Adam Sandler has some in-law issues
Adam Sandler’s family has been hit with accusations of fraud.
Father-in-law Joe Titone, a lawyer and former Florida state representative, is a target of a lawsuit filed in Miami-Dade County that alleges he lied when he claimed to represent the victims of theft then pocketed most of the settlement he negotiated.
Titone, father of Sandler’s wife Jackie, is the subject of a Florida Bar Association complaint in connection with the lawsuit filed against him and Broward businessman Darren Baysinger.
Titone, 67, of Pompano Beach, is accused of participating in a scheme to defraud an investor who died shortly after buying $100,000 in merchandise bound for Jamaica.
Here’s what allegedly happened: In 2010, Miami investors Ernesto Liebster and Ken Manfredi bought 2,000 locks from a Texas company. The two were about to sell the locks at a good profit when things went south: The goods mysteriously vanished from their Miami warehouse, according to records, and Liebster died. Enter Titone, whose background is rather colorful. Sandler’s father-in-law was a three-term Democratic state lawmaker when, in 1992, he was disbarred after pleading guilty to perjury and unlawful compensation (he did serve out his term). And he was sentenced to a year suspended jail sentence and four years’ probation in connection with the double charging of a client. Titone’s law license has been reinstated, and he’s practicing again.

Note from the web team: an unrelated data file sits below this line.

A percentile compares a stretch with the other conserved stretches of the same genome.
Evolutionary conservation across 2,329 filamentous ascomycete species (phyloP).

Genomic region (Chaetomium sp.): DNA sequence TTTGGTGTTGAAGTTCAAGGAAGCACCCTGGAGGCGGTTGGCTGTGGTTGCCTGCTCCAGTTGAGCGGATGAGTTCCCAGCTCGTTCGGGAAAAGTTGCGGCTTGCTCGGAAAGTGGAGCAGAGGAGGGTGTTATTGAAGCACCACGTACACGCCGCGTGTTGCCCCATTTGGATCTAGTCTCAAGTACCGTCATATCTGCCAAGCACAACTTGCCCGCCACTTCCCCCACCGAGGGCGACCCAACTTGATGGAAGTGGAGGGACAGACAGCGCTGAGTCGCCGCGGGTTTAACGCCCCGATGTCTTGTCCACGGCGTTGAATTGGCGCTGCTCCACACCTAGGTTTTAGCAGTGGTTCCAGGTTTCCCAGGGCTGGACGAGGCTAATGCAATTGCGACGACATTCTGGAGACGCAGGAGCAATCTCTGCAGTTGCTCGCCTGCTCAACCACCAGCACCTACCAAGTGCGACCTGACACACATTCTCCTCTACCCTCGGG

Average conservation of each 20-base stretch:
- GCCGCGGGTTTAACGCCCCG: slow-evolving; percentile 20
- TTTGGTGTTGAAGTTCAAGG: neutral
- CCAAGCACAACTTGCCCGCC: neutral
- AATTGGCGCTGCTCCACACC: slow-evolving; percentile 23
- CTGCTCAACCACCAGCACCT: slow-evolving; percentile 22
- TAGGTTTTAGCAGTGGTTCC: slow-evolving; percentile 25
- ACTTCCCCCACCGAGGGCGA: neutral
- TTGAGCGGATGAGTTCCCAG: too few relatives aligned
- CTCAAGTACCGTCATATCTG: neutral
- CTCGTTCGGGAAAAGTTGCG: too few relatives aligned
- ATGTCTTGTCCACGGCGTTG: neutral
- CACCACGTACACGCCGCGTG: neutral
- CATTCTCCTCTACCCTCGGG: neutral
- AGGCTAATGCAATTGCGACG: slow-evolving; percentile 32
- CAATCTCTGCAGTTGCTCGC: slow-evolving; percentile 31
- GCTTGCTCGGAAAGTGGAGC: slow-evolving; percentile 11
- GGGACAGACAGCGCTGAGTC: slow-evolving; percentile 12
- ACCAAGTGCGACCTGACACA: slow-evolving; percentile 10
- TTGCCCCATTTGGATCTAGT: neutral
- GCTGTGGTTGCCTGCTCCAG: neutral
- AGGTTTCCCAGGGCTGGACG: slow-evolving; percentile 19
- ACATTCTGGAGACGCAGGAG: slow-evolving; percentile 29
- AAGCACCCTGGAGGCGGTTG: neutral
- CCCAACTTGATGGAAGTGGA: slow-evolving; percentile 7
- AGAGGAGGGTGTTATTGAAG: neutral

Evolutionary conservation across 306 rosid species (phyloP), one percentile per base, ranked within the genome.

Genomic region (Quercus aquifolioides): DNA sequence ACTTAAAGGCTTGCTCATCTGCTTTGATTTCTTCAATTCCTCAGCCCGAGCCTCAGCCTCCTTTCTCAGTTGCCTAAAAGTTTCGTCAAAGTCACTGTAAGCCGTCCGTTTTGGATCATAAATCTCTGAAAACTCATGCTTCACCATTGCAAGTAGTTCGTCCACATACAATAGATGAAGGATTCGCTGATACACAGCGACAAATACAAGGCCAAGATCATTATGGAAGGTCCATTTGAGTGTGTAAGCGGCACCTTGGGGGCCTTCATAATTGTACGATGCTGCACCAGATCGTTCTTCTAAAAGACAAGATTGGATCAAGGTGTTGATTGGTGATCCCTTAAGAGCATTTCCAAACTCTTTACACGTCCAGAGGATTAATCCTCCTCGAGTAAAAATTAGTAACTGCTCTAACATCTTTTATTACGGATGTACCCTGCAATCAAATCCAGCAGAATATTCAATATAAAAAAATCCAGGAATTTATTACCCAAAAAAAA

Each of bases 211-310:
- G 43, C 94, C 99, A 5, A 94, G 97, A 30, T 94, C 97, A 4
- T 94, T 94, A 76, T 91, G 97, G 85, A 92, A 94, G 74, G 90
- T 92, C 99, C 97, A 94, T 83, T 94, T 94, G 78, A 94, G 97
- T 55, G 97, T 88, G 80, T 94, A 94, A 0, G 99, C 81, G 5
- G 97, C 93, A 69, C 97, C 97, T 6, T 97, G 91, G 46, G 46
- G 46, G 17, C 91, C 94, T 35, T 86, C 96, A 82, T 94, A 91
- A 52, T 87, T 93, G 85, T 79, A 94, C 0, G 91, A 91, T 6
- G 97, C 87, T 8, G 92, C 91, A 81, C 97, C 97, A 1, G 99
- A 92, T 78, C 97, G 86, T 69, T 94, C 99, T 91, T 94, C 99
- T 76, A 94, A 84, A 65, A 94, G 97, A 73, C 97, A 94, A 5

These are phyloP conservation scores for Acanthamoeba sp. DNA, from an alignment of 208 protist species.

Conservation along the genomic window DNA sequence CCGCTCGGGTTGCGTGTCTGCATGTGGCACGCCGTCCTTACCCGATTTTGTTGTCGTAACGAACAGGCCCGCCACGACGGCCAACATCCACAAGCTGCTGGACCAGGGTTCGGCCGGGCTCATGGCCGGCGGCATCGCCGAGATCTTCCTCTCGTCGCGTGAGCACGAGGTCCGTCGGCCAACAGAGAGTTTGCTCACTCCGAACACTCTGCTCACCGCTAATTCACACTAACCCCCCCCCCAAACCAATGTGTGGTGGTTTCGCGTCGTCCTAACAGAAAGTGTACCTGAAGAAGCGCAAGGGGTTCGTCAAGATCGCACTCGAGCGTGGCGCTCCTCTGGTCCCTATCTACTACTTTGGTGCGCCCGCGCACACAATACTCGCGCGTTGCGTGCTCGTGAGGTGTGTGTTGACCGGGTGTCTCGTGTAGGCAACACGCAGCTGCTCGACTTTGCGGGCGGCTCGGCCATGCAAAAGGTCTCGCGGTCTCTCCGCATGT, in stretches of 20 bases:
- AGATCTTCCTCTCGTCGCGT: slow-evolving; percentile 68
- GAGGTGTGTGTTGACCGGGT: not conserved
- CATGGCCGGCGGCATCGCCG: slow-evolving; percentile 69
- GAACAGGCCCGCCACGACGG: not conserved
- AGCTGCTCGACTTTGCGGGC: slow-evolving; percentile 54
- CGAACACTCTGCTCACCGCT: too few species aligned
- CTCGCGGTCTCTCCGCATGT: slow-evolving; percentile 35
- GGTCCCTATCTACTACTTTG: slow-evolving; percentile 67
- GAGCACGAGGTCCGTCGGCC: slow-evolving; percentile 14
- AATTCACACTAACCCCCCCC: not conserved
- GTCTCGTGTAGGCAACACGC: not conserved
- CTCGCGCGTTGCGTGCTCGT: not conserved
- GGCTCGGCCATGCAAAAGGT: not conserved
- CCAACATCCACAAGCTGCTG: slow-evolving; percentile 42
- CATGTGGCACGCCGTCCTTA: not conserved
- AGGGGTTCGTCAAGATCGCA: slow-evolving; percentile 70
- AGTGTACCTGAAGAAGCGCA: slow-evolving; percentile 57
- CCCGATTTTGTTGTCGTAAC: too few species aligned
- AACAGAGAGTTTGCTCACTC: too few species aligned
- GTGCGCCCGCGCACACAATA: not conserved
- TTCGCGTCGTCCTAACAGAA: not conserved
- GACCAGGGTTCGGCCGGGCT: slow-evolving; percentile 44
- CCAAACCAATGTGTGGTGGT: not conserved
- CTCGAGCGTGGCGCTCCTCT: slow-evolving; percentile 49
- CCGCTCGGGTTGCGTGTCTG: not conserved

Now, the administrator of Liebster’s estate claims that, shortly after Liebster’s death, Titone helped Baysinger form a shell company that was named as plaintiff against the locks’ shipping agent. This, despite the fact that neither Baysinger nor Titone, the shell company’s lawyer, had anything to do with the merchandise. Titone, according to Liebster’s heirs, was never asked to represent them nor discussed suing the shipping agent beforehand. In fact, they say, Titone filed the lawsuit over the missing locks without their knowledge. In time, Titone negotiated a settlement for the theft, according to court papers, and received a $25,000 settlement from the shipping agent.
Titone deposited the money in the trust account of his attorney brother, Anthony Titone, and eventually pocketed $15,000, with most of the rest going to Baysinger. Joe Titone, according to the paperwork, ducked the Liebsters’ process servers for weeks but eventually was served by Broward Sheriff’s Office deputies. He disputes the allegations. “I know the plaintiffs socially,” Titone said. “But I can’t discuss anything else.” Said Michael Reppas, the Liebsters’ lawyer: “My clients have been completely taken advantage of.”
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